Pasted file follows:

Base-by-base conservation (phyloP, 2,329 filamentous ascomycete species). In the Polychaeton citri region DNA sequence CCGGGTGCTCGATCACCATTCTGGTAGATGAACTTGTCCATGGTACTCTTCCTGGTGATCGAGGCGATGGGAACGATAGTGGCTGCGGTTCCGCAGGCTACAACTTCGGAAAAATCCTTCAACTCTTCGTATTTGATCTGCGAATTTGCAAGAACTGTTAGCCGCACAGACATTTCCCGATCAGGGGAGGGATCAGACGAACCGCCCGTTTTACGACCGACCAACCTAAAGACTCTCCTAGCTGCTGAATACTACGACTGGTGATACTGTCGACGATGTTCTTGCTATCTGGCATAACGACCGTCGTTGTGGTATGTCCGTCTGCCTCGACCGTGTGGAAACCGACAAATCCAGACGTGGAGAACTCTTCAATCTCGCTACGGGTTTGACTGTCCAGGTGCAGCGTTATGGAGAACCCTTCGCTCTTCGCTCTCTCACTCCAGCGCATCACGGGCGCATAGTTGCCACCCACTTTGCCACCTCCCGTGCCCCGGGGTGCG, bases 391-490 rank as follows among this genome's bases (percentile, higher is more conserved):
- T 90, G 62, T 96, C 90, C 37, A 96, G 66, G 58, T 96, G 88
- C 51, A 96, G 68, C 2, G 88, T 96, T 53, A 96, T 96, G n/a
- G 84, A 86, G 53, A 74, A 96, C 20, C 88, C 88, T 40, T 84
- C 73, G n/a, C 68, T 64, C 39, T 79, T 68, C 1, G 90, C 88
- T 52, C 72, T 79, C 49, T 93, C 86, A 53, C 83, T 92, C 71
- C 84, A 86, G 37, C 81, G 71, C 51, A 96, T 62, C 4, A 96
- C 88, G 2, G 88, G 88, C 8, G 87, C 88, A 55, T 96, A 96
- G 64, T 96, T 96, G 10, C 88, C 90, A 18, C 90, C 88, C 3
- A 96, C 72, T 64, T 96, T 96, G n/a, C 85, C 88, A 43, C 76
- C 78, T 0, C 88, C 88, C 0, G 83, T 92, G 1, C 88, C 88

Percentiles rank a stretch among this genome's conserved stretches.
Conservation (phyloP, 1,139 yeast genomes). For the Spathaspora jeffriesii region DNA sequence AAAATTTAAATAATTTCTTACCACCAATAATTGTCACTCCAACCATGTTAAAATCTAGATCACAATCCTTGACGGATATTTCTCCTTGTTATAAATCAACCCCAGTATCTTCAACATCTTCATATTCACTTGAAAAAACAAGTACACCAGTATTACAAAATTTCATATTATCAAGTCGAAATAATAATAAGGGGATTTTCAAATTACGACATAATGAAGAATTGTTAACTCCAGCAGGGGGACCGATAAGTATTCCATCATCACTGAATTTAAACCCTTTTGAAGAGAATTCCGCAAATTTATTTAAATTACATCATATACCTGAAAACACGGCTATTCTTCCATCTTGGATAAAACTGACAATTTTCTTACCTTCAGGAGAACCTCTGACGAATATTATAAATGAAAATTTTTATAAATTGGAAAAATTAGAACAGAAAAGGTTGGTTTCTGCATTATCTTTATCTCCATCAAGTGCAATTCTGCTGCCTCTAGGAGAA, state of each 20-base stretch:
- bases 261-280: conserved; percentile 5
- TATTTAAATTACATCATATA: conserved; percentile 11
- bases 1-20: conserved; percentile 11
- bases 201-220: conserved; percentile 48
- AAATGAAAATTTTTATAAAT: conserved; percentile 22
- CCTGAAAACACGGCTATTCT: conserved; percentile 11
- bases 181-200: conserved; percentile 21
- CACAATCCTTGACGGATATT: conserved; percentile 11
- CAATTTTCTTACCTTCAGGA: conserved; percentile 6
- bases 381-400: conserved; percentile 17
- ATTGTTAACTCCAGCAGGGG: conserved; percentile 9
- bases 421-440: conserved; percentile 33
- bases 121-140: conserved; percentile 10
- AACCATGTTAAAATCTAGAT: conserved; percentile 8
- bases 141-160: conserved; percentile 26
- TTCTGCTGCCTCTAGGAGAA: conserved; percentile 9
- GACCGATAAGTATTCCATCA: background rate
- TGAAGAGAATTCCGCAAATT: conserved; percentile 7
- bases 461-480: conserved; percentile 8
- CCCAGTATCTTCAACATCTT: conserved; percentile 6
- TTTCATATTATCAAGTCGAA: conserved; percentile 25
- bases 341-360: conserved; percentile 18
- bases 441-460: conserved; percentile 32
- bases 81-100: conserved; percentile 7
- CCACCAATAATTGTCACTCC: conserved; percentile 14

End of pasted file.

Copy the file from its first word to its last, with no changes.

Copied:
Base-by-base conservation (phyloP, 2,329 filamentous ascomycete species). In the Polychaeton citri region DNA sequence CCGGGTGCTCGATCACCATTCTGGTAGATGAACTTGTCCATGGTACTCTTCCTGGTGATCGAGGCGATGGGAACGATAGTGGCTGCGGTTCCGCAGGCTACAACTTCGGAAAAATCCTTCAACTCTTCGTATTTGATCTGCGAATTTGCAAGAACTGTTAGCCGCACAGACATTTCCCGATCAGGGGAGGGATCAGACGAACCGCCCGTTTTACGACCGACCAACCTAAAGACTCTCCTAGCTGCTGAATACTACGACTGGTGATACTGTCGACGATGTTCTTGCTATCTGGCATAACGACCGTCGTTGTGGTATGTCCGTCTGCCTCGACCGTGTGGAAACCGACAAATCCAGACGTGGAGAACTCTTCAATCTCGCTACGGGTTTGACTGTCCAGGTGCAGCGTTATGGAGAACCCTTCGCTCTTCGCTCTCTCACTCCAGCGCATCACGGGCGCATAGTTGCCACCCACTTTGCCACCTCCCGTGCCCCGGGGTGCG, bases 391-490 rank as follows among this genome's bases (percentile, higher is more conserved):
- T 90, G 62, T 96, C 90, C 37, A 96, G 66, G 58, T 96, G 88
- C 51, A 96, G 68, C 2, G 88, T 96, T 53, A 96, T 96, G n/a
- G 84, A 86, G 53, A 74, A 96, C 20, C 88, C 88, T 40, T 84
- C 73, G n/a, C 68, T 64, C 39, T 79, T 68, C 1, G 90, C 88
- T 52, C 72, T 79, C 49, T 93, C 86, A 53, C 83, T 92, C 71
- C 84, A 86, G 37, C 81, G 71, C 51, A 96, T 62, C 4, A 96
- C 88, G 2, G 88, G 88, C 8, G 87, C 88, A 55, T 96, A 96
- G 64, T 96, T 96, G 10, C 88, C 90, A 18, C 90, C 88, C 3
- A 96, C 72, T 64, T 96, T 96, G n/a, C 85, C 88, A 43, C 76
- C 78, T 0, C 88, C 88, C 0, G 83, T 92, G 1, C 88, C 88

Percentiles rank a stretch among this genome's conserved stretches.
Conservation (phyloP, 1,139 yeast genomes). For the Spathaspora jeffriesii region DNA sequence AAAATTTAAATAATTTCTTACCACCAATAATTGTCACTCCAACCATGTTAAAATCTAGATCACAATCCTTGACGGATATTTCTCCTTGTTATAAATCAACCCCAGTATCTTCAACATCTTCATATTCACTTGAAAAAACAAGTACACCAGTATTACAAAATTTCATATTATCAAGTCGAAATAATAATAAGGGGATTTTCAAATTACGACATAATGAAGAATTGTTAACTCCAGCAGGGGGACCGATAAGTATTCCATCATCACTGAATTTAAACCCTTTTGAAGAGAATTCCGCAAATTTATTTAAATTACATCATATACCTGAAAACACGGCTATTCTTCCATCTTGGATAAAACTGACAATTTTCTTACCTTCAGGAGAACCTCTGACGAATATTATAAATGAAAATTTTTATAAATTGGAAAAATTAGAACAGAAAAGGTTGGTTTCTGCATTATCTTTATCTCCATCAAGTGCAATTCTGCTGCCTCTAGGAGAA, state of each 20-base stretch:
- bases 261-280: conserved; percentile 5
- TATTTAAATTACATCATATA: conserved; percentile 11
- bases 1-20: conserved; percentile 11
- bases 201-220: conserved; percentile 48
- AAATGAAAATTTTTATAAAT: conserved; percentile 22
- CCTGAAAACACGGCTATTCT: conserved; percentile 11
- bases 181-200: conserved; percentile 21
- CACAATCCTTGACGGATATT: conserved; percentile 11
- CAATTTTCTTACCTTCAGGA: conserved; percentile 6
- bases 381-400: conserved; percentile 17
- ATTGTTAACTCCAGCAGGGG: conserved; percentile 9
- bases 421-440: conserved; percentile 33
- bases 121-140: conserved; percentile 10
- AACCATGTTAAAATCTAGAT: conserved; percentile 8
- bases 141-160: conserved; percentile 26
- TTCTGCTGCCTCTAGGAGAA: conserved; percentile 9
- GACCGATAAGTATTCCATCA: background rate
- TGAAGAGAATTCCGCAAATT: conserved; percentile 7
- bases 461-480: conserved; percentile 8
- CCCAGTATCTTCAACATCTT: conserved; percentile 6
- TTTCATATTATCAAGTCGAA: conserved; percentile 25
- bases 341-360: conserved; percentile 18
- bases 441-460: conserved; percentile 32
- bases 81-100: conserved; percentile 7
- CCACCAATAATTGTCACTCC: conserved; percentile 14